‘I Can’t Hear’
Josh Conner, a 28-year-old Army veteran who left the military in February, showed up with his pregnant wife at the Kentucky job fair saying his goal was to find work before his son arrives in May.
The din in the convention hall was a challenge for Conner, who lost much of his hearing from bomb blasts, firefights and mortar rounds in Iraq.
“Most of the time I can’t hear what they’re saying,” Conner said.
The former Army corporal, who fired mortars and provided security on two tours in Iraq, now wears hearing aids. He said he’s filled out about 20 job applications online, with no interviews to show for it.
“It’s a lot tougher than I thought it would be,” Conner said of his job search. “People are scared to take chances,” he said of employers.
JPMorgan Chase, IBM
Companies across the U.S. say they are heeding the government’s call to step up hiring of veterans.
JPMorgan Chase & Co., Delta Air Lines Inc., Verizon Communications Inc. and International Business Machines Corp. are among more than 30 companies that pledged last year to hire at least 100,000 veterans collectively by 2020.
The U.S. Chamber of Commerce has held 102 job fairs over the past year in 45 states and the District of Columbia, helping more than 8,400 veterans and spouses land jobs, according to spokesman Bryan Goettel.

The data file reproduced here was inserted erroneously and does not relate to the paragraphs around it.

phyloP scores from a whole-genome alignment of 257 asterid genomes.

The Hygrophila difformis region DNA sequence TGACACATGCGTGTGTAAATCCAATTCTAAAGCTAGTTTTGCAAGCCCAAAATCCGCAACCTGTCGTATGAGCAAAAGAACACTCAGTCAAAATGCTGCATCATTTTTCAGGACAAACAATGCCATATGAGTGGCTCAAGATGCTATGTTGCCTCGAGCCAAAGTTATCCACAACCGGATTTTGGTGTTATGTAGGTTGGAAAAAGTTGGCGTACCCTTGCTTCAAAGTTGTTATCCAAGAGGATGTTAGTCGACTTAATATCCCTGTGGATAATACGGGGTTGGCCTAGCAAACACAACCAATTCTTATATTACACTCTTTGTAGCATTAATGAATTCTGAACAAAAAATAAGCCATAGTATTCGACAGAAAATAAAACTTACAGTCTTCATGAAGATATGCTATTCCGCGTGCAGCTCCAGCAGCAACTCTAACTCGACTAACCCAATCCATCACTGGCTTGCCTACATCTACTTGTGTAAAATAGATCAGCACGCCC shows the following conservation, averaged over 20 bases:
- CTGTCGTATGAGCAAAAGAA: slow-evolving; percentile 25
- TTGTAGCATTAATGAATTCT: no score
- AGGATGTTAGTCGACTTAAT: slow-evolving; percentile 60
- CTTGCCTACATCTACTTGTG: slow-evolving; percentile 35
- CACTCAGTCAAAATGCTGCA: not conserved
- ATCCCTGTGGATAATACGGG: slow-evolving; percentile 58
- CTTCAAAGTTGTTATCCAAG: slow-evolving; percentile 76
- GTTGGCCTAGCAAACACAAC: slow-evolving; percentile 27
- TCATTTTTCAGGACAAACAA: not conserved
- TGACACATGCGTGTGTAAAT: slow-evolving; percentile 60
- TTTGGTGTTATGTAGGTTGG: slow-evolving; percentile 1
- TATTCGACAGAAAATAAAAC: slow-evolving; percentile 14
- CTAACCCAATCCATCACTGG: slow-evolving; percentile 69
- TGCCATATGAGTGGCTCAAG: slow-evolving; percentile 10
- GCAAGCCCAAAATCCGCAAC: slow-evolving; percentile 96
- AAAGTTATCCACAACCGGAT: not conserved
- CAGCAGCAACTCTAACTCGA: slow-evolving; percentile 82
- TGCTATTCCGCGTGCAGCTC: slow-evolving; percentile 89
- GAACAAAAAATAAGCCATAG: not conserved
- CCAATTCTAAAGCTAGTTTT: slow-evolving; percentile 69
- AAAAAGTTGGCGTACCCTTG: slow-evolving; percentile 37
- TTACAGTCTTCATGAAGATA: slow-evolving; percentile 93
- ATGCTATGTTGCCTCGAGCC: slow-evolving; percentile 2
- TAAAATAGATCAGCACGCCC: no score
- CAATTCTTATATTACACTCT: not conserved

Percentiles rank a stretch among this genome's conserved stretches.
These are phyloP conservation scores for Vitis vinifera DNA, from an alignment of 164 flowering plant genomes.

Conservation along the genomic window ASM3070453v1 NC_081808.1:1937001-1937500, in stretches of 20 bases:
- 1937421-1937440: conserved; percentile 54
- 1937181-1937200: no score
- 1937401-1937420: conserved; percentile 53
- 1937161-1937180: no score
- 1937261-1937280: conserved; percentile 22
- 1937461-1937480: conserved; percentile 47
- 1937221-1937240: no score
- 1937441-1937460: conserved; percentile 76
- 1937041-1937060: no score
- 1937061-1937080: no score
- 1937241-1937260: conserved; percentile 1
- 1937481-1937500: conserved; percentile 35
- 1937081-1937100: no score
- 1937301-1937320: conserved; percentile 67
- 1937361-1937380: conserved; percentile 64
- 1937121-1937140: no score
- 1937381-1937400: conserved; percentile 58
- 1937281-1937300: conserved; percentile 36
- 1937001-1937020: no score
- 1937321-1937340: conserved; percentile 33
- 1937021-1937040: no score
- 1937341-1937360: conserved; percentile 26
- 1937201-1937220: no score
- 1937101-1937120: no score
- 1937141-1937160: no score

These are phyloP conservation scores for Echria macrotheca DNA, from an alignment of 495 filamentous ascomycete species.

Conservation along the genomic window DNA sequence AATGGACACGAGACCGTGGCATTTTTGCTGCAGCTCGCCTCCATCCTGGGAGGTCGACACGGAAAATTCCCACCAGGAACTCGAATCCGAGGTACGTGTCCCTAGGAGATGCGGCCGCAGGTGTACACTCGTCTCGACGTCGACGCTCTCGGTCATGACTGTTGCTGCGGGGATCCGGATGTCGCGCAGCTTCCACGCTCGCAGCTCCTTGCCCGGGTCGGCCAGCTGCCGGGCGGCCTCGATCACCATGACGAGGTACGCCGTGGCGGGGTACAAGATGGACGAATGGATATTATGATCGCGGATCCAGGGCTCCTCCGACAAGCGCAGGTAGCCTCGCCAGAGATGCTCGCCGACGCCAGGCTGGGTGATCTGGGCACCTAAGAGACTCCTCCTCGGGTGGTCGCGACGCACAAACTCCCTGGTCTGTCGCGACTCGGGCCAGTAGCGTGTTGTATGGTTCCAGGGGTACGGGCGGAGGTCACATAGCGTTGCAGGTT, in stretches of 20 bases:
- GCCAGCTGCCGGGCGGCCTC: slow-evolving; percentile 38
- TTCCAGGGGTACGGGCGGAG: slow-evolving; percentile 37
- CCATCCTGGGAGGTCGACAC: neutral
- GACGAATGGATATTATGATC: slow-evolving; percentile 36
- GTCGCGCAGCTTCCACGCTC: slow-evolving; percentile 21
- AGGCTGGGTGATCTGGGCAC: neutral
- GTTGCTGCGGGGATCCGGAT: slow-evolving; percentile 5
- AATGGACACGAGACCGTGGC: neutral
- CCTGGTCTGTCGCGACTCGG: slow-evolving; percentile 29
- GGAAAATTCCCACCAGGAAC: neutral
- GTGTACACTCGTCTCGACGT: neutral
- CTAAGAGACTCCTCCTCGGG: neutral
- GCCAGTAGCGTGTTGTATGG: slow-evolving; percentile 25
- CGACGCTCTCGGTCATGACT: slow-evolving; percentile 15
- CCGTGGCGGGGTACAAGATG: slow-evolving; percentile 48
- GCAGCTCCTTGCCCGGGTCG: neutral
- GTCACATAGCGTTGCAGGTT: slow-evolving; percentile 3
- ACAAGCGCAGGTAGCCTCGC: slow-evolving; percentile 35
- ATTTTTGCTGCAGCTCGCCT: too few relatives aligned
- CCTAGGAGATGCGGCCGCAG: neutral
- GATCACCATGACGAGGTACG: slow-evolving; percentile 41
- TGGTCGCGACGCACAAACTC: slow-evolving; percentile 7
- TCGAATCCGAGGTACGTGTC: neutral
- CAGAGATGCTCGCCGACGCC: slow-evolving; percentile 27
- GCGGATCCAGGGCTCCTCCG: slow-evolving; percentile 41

King, the veterans consultant, said she has yet to see the payoff.
“It’s the cause celebre for companies right now to say they’re hiring veterans,” King said in an interview. “What the veterans say to me is, ‘We’re not getting jobs.’”
Women leaving the military face added difficulties, from gender bias to child-care responsibilities and spouses who are still in the service and can’t relocate, according to Kimberly Olson, a retired Air Force colonel who runs a support group for female veterans in Fort Worth, Texas, called Grace After Fire.
More Jobless Women
Of about 945,000 jobless veterans last year, 101,000 were women, according to the Bureau of Labor Statistics. Among veterans who have served since 2001, annualized unemployment rates have been higher for women by as much as 1.8 percentage points since the 2008 recession.
In a January online survey by the Iraq and Afghanistan Veterans of America, 21 percent of female veterans from those wars said they were jobless, compared with 16 percent of men.
“They don’t look like vets,” Olson said. “A lot of them are young. A lot of them are mothers. A lot of them are married to military men. A woman veteran comes back and tries to fit in, being a mom, the spouse. She’s got to get her family back together after 12 months of deployment.”
Jessica McBride, a divorced Army veteran who as a private first class dodged mortar attacks in Iraq and survived unscathed, can’t get a job, lacks a home of her own, and said she fears she won’t be able to support her eight-year-old son.
“It’s hard on me emotionally,” said McBride, 27, who lives with her stepmother in a double-wide trailer outside Ennis, Texas, on a service road off Interstate 45, about 40 miles (64 kilometers) south of Dallas. “As a mom, I feel like I should be able to provide for my child without parental help.”
Since she left the Army in 2010, McBride said she’s applied for 30 to 40 jobs, trying to get a position as a receptionist, in fast food or at Wal-Mart Stores Inc. She hasn’t landed even a job interview, and McBride said she’s had trouble explaining how her military record is a plus for civilian employers.
“I have all this training but no way to put it into an application,” McBride said.